Saturday, December 12, 2009
The Territorial Dispute Over Dokdo
Dokdo consists of two tiny rocky islets surrounded by 33 smaller rocks. Both Japan and Korea lay claim to Dokdo and both claim a long historical and geographical connection with the islets. In June 1947, the Japanese Foreign Ministry appealed to the U.S. occupation authorities over Japan's claim to sovereignty over both Ullungdo and Dokdo in a treatise entitled, "Minor Islands in the East Sea", hoping to influence U.S. opinion in any future deliberations concerning the island that would take place in the upcoming peace treaty negotiations. The Japanese ministers denied Korea's ownership on the grounds that "no Korean name exists for the island" and that Dokdo "is not shown on the maps made in Korea". The Japanese document also argued that the settlers on the island had just arrived recently and that the island’s development was "still in an incipient stage", and because of this, it was not within the Korean government’s ability to develop the island. And Japanese government distorted their history textbook about Dokdo that Dokdo is originally Japanese’s territory so Japanese students learning wrong history. The resolution of the dispute over Dokdo is still uncertain. However, governments outside of Japan and Korea really have no interest in getting involved in the issue.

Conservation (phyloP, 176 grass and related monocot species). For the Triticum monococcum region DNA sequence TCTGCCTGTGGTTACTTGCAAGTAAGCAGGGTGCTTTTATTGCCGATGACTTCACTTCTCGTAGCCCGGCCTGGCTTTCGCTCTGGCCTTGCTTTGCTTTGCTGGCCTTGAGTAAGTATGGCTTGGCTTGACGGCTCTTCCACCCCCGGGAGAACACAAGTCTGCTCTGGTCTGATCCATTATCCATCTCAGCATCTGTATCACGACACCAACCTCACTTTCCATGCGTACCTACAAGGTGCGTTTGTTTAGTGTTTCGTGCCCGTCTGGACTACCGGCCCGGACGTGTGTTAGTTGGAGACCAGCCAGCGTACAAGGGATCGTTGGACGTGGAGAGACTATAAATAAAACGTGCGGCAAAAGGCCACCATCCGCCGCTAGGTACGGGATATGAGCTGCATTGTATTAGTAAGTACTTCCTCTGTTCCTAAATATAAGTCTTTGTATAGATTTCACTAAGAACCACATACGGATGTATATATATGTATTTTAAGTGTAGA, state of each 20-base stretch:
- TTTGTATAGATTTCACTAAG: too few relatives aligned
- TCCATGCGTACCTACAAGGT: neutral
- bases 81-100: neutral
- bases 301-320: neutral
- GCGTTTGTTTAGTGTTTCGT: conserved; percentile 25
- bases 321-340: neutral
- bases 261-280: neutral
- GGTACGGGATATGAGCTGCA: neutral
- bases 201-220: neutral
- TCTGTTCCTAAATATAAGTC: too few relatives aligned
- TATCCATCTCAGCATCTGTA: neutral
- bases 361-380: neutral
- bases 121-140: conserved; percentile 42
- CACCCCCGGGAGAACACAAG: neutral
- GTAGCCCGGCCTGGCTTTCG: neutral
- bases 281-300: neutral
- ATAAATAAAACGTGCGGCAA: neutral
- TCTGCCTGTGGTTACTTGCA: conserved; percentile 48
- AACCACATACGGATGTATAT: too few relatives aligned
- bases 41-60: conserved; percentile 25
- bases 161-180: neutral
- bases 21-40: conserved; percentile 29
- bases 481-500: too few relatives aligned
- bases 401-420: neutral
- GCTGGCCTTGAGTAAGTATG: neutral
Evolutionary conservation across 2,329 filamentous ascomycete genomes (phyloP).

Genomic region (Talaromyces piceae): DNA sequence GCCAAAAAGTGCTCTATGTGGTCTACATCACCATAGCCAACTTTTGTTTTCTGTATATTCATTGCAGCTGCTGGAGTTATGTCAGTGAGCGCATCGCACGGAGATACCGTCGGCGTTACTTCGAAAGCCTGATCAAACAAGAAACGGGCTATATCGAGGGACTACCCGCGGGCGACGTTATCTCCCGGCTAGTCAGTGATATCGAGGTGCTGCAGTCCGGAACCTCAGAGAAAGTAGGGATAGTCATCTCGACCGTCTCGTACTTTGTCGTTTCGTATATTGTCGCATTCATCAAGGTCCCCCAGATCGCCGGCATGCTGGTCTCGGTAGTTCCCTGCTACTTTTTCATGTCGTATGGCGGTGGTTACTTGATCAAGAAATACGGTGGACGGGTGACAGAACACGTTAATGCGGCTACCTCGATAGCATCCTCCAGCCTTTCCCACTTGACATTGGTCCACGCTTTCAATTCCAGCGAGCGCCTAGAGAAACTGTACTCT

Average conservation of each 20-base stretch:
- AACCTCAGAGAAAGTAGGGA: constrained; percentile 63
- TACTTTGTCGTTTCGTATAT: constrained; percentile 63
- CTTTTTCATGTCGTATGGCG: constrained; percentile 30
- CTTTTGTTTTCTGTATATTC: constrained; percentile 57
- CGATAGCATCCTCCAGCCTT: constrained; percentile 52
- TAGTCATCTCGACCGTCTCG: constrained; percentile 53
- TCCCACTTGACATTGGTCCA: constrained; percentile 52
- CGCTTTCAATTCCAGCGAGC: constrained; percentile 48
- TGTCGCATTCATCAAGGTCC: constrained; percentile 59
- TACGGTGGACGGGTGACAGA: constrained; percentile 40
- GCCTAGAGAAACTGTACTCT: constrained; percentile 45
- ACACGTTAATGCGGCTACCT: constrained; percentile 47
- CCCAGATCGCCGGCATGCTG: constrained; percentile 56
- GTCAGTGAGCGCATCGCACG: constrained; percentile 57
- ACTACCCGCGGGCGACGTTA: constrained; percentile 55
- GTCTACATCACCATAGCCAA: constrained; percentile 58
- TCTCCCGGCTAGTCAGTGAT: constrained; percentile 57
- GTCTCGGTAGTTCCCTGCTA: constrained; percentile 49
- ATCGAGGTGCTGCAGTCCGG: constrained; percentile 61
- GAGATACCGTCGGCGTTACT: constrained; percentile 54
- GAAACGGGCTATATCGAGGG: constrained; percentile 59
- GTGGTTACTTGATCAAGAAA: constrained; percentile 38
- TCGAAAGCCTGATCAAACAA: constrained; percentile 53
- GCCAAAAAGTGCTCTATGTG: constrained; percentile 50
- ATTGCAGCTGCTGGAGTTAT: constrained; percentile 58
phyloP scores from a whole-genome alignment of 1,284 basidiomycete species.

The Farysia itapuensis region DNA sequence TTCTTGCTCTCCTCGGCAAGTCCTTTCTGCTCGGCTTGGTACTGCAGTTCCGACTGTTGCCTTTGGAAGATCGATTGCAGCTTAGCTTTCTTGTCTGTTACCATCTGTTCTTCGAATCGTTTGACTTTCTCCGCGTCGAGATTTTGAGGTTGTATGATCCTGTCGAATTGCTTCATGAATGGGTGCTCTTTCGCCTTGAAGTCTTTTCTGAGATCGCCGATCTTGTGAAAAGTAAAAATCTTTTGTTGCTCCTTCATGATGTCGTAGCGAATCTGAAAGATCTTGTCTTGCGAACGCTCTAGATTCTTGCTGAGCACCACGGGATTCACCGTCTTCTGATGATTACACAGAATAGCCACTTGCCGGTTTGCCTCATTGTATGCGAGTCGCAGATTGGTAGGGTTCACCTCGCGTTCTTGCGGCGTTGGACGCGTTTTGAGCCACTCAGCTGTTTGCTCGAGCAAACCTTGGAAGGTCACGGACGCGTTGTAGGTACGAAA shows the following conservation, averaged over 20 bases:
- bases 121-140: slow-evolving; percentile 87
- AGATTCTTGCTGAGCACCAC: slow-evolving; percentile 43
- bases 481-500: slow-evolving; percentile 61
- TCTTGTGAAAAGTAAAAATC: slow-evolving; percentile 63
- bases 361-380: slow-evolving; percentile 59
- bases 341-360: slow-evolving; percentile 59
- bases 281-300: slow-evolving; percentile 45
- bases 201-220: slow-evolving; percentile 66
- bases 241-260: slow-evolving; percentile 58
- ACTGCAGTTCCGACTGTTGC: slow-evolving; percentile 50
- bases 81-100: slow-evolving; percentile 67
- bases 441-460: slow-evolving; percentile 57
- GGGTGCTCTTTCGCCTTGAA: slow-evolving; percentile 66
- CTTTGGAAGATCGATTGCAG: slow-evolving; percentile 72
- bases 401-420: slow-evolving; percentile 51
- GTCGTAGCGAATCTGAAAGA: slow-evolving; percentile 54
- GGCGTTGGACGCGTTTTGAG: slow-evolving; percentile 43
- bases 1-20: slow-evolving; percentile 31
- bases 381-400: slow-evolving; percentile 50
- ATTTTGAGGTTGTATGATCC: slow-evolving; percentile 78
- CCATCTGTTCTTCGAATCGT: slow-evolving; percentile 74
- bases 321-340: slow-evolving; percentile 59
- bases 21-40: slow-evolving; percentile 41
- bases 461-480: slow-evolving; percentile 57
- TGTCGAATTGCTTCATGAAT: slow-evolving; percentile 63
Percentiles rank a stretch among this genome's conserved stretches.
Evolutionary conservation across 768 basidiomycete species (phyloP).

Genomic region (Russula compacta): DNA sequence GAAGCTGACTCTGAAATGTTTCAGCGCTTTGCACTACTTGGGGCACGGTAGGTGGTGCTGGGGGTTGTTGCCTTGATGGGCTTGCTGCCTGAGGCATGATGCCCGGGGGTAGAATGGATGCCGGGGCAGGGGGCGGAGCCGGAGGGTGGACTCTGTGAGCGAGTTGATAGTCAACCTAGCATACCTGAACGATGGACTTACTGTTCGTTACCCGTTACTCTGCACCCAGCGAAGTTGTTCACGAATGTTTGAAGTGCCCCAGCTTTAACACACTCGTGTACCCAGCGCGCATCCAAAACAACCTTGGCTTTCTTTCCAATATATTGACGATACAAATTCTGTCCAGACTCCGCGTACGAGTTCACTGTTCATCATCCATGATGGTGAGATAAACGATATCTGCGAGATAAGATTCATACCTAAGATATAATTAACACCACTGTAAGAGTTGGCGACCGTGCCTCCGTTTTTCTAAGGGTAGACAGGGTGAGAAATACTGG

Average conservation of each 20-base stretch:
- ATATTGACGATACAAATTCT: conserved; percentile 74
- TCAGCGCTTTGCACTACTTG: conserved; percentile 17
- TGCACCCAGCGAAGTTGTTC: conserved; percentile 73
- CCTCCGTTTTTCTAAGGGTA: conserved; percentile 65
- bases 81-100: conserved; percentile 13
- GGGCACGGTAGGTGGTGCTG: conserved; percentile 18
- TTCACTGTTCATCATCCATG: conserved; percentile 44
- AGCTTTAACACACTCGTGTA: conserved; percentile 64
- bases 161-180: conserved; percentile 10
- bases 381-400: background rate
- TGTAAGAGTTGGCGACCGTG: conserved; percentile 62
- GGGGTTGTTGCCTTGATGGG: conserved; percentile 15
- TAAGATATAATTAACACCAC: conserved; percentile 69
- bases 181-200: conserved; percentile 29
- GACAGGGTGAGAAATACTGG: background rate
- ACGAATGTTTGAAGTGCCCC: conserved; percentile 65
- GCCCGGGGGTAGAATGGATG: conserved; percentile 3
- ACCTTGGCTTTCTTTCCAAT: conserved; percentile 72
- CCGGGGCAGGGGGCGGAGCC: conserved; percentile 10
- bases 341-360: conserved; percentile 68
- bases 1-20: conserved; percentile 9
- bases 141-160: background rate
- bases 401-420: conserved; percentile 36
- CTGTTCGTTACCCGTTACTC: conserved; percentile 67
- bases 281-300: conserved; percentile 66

Ji Hye J.